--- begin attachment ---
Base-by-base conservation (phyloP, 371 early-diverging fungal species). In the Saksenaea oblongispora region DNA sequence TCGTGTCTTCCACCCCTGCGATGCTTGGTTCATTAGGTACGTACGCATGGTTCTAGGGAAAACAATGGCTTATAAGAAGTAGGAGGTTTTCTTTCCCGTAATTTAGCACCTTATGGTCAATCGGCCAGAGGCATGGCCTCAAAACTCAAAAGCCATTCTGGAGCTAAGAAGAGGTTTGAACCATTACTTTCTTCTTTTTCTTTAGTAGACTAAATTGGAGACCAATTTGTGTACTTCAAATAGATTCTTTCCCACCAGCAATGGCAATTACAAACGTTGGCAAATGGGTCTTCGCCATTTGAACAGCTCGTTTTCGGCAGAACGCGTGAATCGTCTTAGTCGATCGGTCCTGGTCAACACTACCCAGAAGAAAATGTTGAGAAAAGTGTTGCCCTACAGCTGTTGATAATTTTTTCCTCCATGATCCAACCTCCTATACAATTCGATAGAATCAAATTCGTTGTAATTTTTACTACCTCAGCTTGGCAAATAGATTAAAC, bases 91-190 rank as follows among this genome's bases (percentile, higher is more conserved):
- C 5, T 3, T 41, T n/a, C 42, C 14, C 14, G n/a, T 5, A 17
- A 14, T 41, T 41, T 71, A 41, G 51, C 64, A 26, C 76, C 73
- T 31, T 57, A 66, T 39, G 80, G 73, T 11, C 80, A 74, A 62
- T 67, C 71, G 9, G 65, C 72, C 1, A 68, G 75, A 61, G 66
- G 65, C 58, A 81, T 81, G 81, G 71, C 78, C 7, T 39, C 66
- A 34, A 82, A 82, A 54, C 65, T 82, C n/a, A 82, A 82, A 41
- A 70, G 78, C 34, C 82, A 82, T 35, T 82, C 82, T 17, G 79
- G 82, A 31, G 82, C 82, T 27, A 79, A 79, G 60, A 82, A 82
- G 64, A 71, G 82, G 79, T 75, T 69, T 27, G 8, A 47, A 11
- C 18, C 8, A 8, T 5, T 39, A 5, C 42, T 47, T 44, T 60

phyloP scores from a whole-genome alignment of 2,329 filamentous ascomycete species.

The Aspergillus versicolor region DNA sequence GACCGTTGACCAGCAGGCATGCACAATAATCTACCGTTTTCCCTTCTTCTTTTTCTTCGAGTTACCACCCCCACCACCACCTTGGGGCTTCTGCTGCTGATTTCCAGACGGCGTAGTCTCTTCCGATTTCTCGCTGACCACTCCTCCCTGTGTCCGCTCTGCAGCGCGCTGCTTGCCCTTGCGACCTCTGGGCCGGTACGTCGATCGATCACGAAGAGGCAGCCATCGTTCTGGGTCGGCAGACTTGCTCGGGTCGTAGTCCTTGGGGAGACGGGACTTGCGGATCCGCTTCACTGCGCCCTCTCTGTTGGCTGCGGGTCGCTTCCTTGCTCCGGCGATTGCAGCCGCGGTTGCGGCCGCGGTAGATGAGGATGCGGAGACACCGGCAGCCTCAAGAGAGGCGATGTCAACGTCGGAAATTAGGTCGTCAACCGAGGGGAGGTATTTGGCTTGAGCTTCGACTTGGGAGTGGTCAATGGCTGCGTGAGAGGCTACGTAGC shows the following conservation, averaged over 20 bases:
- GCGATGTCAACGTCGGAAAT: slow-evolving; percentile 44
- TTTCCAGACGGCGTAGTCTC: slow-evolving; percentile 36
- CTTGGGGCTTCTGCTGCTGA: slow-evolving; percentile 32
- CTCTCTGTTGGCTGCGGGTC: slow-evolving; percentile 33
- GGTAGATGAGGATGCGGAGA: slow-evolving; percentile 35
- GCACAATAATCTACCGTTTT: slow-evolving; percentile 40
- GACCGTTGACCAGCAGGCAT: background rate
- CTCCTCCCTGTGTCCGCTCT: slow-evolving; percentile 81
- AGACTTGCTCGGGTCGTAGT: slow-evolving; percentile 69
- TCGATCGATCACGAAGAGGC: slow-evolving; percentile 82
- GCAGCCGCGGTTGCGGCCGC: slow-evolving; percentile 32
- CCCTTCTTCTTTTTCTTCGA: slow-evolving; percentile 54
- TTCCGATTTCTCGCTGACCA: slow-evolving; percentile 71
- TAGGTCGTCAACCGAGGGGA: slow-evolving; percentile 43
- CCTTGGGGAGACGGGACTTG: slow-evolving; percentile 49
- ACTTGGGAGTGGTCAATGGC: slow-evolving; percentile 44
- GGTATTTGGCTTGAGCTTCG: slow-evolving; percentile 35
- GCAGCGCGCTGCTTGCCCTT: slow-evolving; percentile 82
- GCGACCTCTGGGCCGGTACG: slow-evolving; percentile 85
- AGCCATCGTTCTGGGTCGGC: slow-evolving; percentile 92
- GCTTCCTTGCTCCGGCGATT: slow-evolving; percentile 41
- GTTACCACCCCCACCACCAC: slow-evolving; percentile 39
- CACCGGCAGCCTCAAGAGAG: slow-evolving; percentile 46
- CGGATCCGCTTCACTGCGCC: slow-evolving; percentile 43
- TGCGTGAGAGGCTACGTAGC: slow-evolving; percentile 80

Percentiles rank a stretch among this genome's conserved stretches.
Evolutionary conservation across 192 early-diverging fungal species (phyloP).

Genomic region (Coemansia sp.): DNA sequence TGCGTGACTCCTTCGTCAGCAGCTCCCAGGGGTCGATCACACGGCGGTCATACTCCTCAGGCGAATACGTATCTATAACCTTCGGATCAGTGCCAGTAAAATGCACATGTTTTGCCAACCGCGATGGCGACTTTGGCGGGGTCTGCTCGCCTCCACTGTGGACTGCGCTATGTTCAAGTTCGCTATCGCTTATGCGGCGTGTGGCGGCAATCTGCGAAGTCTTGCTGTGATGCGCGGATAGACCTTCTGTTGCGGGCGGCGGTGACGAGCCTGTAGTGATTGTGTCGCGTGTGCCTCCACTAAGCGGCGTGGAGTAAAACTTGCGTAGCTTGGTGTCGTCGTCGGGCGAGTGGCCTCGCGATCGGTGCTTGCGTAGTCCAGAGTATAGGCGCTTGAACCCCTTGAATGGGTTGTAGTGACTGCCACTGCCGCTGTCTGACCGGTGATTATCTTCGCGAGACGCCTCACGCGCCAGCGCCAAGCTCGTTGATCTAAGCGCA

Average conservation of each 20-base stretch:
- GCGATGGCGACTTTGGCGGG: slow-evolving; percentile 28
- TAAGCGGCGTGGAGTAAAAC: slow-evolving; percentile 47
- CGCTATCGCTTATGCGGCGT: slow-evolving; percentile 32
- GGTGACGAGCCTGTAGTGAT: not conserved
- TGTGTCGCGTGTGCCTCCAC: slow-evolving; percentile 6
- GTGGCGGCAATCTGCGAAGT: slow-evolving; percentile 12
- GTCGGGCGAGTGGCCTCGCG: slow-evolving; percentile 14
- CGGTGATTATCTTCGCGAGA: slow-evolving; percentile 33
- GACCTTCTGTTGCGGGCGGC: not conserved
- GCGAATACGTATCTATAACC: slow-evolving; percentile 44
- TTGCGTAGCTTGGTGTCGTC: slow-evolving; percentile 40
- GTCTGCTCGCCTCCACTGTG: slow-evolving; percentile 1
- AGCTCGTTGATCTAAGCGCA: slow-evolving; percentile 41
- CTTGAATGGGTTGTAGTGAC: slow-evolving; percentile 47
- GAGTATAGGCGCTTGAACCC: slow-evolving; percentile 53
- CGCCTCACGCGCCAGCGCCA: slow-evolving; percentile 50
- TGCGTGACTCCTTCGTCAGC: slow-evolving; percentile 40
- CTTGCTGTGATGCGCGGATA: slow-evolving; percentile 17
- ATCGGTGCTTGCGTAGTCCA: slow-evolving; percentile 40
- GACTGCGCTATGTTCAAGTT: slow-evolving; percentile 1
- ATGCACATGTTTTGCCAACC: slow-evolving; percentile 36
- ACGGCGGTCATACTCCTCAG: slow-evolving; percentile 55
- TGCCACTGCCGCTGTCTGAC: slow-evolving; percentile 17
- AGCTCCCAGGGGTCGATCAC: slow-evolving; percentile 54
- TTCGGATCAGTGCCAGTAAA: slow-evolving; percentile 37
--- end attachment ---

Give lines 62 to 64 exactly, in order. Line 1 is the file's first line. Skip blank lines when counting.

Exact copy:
- GACTGCGCTATGTTCAAGTT: slow-evolving; percentile 1
- ATGCACATGTTTTGCCAACC: slow-evolving; percentile 36
- ACGGCGGTCATACTCCTCAG: slow-evolving; percentile 55